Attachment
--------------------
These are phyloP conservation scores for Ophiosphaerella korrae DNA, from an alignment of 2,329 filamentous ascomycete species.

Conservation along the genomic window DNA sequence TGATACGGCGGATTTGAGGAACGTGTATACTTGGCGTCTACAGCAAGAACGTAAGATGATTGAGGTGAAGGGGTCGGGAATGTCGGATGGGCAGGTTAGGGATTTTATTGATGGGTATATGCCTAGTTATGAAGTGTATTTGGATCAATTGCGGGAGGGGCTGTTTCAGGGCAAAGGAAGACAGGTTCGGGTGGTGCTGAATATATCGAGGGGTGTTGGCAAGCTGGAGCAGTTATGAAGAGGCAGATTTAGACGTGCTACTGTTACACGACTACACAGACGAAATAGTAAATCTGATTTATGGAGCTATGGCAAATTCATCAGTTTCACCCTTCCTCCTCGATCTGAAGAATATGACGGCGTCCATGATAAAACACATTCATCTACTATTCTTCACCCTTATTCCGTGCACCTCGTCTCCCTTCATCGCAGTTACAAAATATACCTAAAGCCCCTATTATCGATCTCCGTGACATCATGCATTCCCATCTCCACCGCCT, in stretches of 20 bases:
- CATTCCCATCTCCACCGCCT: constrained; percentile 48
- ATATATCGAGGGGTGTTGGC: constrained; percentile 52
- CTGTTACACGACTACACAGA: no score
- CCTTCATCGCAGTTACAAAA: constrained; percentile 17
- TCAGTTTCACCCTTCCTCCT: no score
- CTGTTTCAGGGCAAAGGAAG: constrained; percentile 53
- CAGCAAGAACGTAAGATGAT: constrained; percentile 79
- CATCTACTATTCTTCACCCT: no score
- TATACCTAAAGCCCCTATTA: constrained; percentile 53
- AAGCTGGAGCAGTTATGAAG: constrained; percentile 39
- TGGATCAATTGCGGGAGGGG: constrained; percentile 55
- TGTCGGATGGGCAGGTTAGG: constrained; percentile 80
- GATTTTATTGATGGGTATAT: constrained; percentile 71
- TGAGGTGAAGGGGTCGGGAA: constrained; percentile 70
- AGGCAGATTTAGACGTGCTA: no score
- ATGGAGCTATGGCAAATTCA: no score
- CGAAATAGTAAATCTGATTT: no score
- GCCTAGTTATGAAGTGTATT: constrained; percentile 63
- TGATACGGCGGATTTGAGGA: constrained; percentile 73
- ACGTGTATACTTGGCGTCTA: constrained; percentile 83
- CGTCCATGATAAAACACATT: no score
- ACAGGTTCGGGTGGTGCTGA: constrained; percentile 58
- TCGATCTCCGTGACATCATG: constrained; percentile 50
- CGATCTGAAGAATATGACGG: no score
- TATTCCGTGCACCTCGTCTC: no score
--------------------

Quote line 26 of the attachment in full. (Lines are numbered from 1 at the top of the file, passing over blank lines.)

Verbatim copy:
- CGATCTGAAGAATATGACGG: no score